Purpose: To determine if a novel technique combining the attributes of a cement-retained implant restoration fabricated extraorally and delivered to the patient as a screw-retained implant restoration has the necessary strength to provide a clinically acceptable and predicable restoration.Materials and Methods: Thirty specimens were fabricated and tested in this novel implant restoration technique, in which stock abutment was scanned using a bench top laboratory scanner and 30 lithium disilicate full contour crowns were designed and milled. In the first experimental group, the occlusal access channel was prepared in a pre-sintered crown using new high-speed diamond burs in a high-speed handpiece with ample irrigation as to keep the specimen cool. The access channel was prepared by the same operator for every specimen and the diameter was recorded. The specimens were allowed to air dry for 48 hours prior to being glazed, fired and finished. In the second experimental group, the screw access channel was prepared after the crown was fired and finished. In the control group, no screw access channel was prepared. Each finished crown intaglio surface was silinated per manufacturer specifications and luted with self-adhesive resin cement to its corresponding stock abutment. The cement was allowed to cure for at least 24 hours before testing. Each specimen was individually mounted in a custom-fabricated testing fixture and tested to failure on a servo-hydraulic testing system for static and dynamic tests. Each specimen was vertically loaded at a dynamic rate of 0.100 mm/min until failure and the highest force reached at the point of failure was recorded. Statistical analysis was performed by consultants from the Biostatistical Design and Analysis Center. Results: A total of thirty CAD/CAM lithium disilicate crowns were fabricated and tested to failure. The first experimental group had a mean failure of 990.64N. The second experimental group had a mean failure of 1167.65, and the control group had a mean failure of 188.68N. A two-sample t-test was used to compare the load among the three groups and because there are 3 comparisons, Bonferroni method is applied to adjust p-values for multiple comparisons. The results show that experimental group #1, experimental group #2 and the control group are statistically significantly different from each other. The diameter of the screw access channel did not make a statistically significant difference, most likely because the difference among the diameter wasn't that great between samples.Conclusions: The null hypothesis stated there will be no difference in the axial force required to fracture a lithium disilicate crown with and without a screw access channel prepared. The results of this study support rejecting the null hypothesis and accepting the alternative hypothesis. The preparation of a screw access channel in a lithium disilicate crown has statistical significance and reduces the axial load capacity from a crown without occlusal access. The diameter of the screw access channel did not make a statistically significant difference, most likely because the difference among the diameter wasn't that great between samples.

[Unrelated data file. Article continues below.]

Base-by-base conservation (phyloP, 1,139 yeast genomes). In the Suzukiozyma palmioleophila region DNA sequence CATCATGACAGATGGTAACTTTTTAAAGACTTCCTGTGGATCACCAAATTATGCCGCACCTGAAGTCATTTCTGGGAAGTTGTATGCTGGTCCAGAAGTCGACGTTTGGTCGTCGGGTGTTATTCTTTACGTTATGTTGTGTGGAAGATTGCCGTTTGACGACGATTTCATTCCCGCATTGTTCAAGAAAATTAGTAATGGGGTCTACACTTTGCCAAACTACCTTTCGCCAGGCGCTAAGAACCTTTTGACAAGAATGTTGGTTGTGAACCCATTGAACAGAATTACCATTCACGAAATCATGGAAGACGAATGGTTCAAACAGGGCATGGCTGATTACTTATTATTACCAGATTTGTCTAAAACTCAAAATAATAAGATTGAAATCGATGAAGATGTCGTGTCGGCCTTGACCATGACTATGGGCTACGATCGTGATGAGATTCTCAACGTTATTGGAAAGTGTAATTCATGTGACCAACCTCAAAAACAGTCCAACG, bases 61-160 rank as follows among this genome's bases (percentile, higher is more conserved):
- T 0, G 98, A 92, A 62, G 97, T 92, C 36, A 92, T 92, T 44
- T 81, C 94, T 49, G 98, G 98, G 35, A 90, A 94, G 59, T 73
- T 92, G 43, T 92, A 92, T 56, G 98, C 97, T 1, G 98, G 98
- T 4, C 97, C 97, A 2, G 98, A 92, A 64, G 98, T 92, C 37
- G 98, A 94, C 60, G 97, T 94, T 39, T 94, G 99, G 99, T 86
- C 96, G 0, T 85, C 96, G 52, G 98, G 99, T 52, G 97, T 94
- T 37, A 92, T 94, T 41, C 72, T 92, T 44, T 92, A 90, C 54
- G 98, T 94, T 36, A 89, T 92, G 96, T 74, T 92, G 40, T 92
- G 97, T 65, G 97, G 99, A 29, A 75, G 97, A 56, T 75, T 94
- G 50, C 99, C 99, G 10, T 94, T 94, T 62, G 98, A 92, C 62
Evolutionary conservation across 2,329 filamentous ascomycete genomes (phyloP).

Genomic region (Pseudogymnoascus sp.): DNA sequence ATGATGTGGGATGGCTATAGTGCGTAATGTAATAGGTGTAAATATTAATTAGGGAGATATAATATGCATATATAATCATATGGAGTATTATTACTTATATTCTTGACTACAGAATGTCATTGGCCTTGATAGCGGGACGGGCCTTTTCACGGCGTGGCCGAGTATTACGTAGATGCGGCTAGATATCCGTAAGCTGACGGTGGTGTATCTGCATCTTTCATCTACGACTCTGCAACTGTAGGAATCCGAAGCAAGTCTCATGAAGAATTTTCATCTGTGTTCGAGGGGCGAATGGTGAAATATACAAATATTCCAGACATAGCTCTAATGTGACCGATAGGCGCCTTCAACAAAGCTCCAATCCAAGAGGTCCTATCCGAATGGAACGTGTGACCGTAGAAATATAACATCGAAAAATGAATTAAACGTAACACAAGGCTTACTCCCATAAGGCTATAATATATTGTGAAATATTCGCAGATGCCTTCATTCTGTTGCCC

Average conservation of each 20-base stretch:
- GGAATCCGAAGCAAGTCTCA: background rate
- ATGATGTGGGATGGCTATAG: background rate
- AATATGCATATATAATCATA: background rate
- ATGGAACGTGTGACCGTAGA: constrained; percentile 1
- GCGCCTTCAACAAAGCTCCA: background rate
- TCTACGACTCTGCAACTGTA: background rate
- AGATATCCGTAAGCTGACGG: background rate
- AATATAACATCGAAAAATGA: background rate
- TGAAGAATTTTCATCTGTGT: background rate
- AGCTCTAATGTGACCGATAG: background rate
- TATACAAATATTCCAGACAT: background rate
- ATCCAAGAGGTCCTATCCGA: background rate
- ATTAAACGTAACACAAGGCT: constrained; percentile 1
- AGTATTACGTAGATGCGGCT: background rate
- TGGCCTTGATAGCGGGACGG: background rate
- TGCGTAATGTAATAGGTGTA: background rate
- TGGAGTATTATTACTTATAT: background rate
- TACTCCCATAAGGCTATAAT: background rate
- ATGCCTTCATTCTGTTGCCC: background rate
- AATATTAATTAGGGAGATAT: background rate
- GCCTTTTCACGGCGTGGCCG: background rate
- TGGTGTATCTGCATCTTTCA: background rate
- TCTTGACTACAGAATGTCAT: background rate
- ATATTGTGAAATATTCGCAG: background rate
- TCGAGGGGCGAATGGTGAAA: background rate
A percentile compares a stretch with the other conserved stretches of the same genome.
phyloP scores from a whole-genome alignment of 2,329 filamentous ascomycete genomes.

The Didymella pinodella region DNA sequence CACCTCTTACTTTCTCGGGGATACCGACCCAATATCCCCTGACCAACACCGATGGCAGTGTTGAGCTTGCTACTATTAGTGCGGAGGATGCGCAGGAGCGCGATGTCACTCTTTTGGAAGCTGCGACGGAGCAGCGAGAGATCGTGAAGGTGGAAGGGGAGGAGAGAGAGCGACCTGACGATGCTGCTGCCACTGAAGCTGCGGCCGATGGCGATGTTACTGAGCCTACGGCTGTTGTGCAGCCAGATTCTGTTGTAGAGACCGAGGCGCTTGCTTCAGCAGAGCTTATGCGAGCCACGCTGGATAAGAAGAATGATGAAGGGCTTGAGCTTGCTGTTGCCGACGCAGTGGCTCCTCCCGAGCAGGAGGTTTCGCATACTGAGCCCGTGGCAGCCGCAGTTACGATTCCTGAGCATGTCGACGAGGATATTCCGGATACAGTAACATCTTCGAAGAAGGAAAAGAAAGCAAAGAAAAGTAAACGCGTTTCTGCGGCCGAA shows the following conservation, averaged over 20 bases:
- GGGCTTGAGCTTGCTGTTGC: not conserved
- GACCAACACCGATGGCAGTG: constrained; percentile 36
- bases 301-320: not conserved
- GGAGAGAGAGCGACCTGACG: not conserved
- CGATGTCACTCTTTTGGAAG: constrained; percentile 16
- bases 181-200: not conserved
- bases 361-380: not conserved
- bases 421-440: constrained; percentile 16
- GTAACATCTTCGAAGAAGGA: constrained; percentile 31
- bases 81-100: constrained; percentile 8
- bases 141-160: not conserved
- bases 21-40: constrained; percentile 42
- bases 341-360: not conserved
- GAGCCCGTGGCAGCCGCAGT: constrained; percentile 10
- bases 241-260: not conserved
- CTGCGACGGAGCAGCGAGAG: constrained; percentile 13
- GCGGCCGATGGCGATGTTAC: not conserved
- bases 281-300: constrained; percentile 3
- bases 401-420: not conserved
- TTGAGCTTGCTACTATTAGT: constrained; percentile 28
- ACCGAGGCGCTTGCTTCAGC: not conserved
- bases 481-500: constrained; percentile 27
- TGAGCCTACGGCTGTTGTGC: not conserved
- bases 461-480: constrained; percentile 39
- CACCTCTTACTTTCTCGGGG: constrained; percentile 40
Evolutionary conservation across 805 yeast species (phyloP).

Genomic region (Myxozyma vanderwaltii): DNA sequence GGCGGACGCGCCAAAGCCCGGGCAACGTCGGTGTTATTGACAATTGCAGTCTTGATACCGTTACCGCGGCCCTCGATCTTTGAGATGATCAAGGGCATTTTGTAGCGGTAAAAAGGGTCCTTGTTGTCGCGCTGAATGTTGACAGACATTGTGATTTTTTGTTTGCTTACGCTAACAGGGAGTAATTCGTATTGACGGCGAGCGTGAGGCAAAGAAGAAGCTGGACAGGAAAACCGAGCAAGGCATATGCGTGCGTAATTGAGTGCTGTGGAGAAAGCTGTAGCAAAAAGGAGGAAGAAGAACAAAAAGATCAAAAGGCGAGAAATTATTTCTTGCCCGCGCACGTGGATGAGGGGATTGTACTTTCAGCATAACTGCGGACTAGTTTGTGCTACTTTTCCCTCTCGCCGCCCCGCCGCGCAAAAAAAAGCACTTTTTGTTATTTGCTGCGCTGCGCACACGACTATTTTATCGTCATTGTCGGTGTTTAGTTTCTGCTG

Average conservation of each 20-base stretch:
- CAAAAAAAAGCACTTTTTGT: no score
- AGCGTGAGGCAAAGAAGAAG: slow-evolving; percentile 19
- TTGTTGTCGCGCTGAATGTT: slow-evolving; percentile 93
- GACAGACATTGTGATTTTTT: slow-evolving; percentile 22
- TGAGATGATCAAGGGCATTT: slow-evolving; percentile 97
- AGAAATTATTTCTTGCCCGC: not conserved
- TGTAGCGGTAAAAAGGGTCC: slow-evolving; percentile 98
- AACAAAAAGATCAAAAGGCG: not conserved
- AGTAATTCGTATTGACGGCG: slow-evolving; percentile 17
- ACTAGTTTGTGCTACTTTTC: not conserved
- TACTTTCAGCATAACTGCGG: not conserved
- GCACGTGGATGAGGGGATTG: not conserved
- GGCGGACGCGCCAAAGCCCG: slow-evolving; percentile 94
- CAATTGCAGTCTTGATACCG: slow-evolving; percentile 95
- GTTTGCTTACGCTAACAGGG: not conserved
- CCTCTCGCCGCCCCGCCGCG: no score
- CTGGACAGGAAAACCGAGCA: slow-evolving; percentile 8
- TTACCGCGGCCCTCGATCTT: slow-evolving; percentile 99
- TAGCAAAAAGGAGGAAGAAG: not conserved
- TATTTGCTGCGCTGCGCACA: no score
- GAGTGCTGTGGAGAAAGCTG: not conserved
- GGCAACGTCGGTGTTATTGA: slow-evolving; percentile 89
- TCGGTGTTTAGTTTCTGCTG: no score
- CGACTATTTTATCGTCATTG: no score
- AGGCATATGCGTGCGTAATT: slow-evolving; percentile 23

University of Minnesota Master of Science thesis. March 2015. Major: Dentistry. Advisor: Heather J. Conrad DMD, MS, FACP, FRCD(C). 1 computer file (PDF); ix, 45 pages.
Lassle, Michael Jon.
CAD/CAM lithium disilicate crown performance cemented extraorally and delivered as a screw-retained implant restoration.
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